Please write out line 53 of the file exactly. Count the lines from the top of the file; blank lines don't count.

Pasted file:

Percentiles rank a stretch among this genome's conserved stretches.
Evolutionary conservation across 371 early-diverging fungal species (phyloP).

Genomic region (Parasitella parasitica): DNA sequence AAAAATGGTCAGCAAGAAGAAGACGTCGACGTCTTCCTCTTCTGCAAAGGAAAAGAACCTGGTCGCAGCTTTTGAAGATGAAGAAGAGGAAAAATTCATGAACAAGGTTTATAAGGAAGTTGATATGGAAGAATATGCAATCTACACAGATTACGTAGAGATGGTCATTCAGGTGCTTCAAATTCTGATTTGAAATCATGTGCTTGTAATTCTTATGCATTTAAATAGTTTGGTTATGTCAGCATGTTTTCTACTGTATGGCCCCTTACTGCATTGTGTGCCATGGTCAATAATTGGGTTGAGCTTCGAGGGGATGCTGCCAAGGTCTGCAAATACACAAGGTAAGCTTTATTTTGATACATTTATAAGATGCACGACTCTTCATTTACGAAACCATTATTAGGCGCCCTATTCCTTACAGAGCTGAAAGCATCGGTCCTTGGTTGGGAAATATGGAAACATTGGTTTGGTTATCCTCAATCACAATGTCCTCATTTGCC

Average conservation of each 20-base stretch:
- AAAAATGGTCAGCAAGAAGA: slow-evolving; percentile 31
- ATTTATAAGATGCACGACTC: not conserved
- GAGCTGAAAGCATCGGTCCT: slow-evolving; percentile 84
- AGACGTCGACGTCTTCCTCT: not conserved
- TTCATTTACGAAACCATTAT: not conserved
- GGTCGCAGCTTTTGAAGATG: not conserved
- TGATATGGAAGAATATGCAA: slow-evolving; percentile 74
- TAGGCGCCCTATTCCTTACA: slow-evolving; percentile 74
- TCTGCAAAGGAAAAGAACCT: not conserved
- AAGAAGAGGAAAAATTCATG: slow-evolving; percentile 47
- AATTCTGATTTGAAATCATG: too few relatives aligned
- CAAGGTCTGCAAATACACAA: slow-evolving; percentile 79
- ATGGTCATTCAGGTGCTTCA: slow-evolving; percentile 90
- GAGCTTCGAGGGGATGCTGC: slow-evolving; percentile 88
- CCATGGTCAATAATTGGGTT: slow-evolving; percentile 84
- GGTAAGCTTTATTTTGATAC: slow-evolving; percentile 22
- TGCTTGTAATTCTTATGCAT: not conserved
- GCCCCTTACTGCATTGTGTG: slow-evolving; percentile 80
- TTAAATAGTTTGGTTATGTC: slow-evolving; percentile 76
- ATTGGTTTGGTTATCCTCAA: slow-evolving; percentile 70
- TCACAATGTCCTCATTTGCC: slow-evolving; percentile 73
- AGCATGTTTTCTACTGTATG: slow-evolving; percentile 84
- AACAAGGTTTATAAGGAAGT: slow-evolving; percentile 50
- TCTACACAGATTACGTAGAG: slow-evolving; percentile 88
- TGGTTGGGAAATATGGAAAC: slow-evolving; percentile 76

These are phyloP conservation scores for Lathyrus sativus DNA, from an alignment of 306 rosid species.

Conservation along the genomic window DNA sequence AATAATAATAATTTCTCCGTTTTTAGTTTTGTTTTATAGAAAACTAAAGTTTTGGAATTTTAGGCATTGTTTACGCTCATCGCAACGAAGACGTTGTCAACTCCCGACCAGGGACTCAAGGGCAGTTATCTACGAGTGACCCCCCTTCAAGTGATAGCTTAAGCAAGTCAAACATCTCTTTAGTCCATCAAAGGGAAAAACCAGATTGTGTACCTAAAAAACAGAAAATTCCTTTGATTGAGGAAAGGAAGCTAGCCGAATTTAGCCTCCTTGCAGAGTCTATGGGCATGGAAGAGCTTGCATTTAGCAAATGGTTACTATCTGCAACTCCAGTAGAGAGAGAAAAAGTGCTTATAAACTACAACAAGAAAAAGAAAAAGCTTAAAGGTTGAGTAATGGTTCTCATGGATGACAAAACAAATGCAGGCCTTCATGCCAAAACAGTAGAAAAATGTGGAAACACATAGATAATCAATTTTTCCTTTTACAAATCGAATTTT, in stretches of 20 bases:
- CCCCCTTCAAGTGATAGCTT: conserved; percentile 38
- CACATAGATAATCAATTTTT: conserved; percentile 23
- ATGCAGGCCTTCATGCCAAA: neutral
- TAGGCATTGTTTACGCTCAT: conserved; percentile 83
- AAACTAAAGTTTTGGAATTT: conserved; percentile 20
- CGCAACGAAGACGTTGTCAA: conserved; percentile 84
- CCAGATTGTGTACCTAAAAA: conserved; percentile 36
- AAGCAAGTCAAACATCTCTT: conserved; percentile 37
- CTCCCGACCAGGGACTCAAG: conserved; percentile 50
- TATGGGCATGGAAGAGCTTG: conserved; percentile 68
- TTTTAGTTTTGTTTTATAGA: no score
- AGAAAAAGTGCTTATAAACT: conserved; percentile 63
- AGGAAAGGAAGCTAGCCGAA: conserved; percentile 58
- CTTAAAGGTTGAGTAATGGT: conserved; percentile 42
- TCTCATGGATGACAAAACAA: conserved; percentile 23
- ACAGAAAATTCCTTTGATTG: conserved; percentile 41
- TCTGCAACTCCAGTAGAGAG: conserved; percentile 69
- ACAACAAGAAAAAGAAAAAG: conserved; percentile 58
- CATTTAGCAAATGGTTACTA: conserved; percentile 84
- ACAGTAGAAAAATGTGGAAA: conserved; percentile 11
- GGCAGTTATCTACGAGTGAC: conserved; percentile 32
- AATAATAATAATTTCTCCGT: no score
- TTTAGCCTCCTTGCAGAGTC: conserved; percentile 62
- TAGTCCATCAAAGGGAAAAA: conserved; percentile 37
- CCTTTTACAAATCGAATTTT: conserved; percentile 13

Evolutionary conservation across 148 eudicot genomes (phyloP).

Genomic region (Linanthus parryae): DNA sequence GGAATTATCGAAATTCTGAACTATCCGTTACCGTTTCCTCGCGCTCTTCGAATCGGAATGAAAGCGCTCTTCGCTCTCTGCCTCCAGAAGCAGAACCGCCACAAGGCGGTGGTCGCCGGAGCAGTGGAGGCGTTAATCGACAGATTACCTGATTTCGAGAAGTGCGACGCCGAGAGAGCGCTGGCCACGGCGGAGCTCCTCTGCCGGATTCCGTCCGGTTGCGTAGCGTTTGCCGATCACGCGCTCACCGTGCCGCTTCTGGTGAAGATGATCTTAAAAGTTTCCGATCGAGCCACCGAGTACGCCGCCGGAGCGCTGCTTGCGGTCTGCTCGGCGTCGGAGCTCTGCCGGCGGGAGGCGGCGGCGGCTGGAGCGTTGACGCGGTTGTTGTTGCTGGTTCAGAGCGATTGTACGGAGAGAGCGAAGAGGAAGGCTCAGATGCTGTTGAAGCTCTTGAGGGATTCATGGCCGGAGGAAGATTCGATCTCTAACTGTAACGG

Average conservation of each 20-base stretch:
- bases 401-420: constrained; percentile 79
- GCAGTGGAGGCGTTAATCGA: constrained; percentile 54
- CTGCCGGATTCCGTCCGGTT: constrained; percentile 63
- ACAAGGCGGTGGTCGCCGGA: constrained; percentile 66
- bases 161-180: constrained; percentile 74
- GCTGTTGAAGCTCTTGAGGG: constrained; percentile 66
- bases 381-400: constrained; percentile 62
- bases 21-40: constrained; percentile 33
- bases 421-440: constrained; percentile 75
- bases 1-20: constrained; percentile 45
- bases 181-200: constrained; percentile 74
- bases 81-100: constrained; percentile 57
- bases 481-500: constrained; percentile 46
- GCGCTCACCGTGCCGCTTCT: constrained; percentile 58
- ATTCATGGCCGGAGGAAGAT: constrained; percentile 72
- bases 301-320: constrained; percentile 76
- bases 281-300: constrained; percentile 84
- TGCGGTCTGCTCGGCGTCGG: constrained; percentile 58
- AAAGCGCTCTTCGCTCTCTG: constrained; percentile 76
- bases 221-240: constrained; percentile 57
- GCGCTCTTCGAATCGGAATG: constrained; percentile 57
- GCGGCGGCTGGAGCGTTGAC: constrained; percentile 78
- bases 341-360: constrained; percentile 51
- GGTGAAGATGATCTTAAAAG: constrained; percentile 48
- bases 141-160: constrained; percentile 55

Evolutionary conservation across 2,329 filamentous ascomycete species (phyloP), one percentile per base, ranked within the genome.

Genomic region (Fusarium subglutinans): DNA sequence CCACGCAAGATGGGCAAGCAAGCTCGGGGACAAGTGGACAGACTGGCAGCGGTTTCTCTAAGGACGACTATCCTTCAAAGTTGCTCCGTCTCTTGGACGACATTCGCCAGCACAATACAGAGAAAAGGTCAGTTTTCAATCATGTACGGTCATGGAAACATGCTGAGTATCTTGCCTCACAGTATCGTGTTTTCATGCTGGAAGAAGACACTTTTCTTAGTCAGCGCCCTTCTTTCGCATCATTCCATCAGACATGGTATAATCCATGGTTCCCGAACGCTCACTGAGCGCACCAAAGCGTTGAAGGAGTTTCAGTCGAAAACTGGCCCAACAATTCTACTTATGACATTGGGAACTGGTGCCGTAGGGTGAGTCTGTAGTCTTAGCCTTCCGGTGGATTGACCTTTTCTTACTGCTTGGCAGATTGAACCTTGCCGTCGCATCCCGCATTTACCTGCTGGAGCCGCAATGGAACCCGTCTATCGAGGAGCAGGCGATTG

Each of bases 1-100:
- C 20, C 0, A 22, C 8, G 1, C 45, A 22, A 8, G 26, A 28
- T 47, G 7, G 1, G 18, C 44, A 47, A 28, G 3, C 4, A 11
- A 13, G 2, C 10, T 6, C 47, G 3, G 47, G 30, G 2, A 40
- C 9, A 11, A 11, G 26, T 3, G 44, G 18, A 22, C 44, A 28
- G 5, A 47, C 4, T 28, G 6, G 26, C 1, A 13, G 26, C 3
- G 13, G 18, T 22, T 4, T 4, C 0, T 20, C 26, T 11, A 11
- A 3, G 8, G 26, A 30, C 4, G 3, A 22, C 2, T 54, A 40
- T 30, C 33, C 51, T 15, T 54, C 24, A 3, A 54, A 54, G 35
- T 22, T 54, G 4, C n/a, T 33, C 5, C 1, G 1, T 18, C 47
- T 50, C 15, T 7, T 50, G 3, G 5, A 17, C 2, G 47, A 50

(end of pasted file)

- AATAATAATAATTTCTCCGT: no score